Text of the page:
By the end of the 18th century Antigua had become an important strategic port as well as a valuable commercial colony. Known as the “gateway to the Caribbean,” its location offered control over the major sailing routes to and from the region’s rich island colonies. Slaves were brought in from Africa as well as other Caribbean islands to work on the sugar plantations in Antigua. When Great Britain’s Emancipation Act of 1834 abolished slavery, Antigua and Barbuda was the only country exempted from the apprenticeship clause that, in other countries, bound the freed slaves to their former masters for four additional years before they were truly emancipated.
The trade union movement of the 1940s, led by V. C. Bird (d. 1999), proved an important step toward independence. In 1967 Antigua became an Associated State of the Commonwealth, with Barbuda and Redonda as dependencies. Antigua achieved independence on November 1, 1981, again with the two smaller islands as dependencies of Antigua. There was opposition in Barbuda, however, to this status.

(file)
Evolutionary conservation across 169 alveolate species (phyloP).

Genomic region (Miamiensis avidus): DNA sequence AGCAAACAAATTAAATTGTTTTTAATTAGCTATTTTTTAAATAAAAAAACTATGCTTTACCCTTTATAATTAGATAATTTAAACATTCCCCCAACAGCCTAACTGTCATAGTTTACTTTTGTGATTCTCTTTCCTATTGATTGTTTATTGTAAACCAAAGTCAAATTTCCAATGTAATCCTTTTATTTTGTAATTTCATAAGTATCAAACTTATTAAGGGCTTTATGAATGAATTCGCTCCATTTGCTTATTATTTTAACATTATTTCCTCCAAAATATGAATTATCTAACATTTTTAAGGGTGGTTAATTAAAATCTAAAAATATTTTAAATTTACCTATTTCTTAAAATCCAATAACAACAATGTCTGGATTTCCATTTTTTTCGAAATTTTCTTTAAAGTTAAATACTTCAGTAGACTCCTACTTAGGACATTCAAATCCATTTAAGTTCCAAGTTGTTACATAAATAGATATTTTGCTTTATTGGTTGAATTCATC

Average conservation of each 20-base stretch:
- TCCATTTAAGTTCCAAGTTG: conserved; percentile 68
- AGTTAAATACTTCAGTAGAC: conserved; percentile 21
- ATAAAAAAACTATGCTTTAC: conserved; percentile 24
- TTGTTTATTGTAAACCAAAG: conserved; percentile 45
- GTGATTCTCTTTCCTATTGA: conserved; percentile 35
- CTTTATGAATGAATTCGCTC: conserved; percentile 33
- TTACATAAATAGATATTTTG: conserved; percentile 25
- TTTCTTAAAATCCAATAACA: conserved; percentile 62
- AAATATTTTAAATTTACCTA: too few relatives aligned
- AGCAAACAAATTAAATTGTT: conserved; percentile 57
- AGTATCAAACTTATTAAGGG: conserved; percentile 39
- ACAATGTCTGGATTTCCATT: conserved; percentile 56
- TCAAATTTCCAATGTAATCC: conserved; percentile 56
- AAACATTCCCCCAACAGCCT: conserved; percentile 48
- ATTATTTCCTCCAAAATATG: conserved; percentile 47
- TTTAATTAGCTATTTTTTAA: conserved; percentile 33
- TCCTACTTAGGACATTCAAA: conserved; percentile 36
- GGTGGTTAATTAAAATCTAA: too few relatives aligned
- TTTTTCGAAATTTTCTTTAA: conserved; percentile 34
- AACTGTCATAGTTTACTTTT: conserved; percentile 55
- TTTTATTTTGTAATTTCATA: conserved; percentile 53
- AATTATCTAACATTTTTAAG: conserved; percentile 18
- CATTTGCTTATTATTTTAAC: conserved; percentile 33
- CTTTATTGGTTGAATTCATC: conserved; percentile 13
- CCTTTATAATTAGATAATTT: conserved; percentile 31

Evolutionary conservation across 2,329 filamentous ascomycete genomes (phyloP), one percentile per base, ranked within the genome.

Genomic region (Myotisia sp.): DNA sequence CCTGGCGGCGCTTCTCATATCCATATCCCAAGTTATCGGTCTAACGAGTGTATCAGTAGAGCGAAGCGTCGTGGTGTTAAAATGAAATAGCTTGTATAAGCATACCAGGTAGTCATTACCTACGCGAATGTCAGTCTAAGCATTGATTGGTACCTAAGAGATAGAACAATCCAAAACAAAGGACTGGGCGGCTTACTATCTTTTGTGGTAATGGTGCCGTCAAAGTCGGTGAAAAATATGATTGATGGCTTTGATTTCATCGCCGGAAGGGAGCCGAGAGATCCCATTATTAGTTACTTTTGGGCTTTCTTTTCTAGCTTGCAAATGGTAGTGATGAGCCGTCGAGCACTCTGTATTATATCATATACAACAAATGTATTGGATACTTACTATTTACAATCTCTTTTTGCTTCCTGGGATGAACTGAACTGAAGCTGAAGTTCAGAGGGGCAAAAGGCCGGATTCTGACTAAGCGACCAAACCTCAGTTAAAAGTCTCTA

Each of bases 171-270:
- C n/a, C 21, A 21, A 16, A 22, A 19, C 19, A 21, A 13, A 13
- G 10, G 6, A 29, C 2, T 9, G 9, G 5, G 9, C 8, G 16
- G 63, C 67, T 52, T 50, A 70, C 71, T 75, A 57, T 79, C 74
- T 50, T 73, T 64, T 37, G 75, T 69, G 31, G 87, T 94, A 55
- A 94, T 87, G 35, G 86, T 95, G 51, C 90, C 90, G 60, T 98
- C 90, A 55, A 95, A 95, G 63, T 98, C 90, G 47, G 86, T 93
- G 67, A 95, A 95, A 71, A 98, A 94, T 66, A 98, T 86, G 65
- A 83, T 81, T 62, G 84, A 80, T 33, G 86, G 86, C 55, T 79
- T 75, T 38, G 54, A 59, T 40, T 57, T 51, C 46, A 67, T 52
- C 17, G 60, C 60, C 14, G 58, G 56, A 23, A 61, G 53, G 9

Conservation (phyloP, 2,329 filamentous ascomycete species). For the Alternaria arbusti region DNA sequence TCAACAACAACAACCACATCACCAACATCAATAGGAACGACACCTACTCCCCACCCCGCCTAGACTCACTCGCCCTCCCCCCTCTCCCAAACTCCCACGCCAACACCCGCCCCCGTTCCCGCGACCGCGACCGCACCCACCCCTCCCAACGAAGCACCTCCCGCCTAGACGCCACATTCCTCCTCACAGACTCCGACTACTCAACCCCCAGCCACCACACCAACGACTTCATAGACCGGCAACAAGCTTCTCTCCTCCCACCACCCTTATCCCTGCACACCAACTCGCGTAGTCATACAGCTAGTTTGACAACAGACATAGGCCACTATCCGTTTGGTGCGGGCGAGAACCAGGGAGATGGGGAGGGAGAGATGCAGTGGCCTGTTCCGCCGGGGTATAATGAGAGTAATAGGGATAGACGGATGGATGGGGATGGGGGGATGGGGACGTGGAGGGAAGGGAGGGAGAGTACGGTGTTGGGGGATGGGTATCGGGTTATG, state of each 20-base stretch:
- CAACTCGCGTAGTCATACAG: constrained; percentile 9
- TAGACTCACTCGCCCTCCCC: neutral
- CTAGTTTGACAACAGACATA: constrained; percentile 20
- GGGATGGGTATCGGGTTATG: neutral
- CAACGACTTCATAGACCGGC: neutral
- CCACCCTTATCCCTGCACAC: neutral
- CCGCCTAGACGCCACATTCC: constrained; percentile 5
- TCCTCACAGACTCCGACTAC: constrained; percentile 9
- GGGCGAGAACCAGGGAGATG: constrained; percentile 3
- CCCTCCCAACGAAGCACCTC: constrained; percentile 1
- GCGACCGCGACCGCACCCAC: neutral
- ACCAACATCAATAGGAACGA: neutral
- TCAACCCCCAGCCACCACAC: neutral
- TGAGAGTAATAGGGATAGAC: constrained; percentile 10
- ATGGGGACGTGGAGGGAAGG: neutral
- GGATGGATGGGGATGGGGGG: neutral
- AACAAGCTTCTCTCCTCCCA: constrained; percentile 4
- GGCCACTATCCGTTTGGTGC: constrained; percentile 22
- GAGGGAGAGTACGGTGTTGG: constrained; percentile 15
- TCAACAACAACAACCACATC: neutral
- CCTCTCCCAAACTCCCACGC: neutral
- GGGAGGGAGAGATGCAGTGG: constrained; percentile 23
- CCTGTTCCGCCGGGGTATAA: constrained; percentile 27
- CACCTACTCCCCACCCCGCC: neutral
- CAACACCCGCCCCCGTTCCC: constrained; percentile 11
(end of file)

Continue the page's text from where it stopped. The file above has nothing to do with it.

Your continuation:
GEOGRAPHY AND CLIMATE
The country of Antigua and Barbuda consists of three islands, bounded on the west by the Caribbean Sea and on the east by the North Atlantic Ocean. St. John’s, the capital, is on Antigua, the largest and the most populated of the three. Barbuda, the other main island, is located 25 miles north of Antigua. Lying southwest of Antigua is the uninhabited, tiny island of Redonda. Redonda is a dependency of Antigua and Barbuda, but it is also a micronation called the Kingdom of Redonda.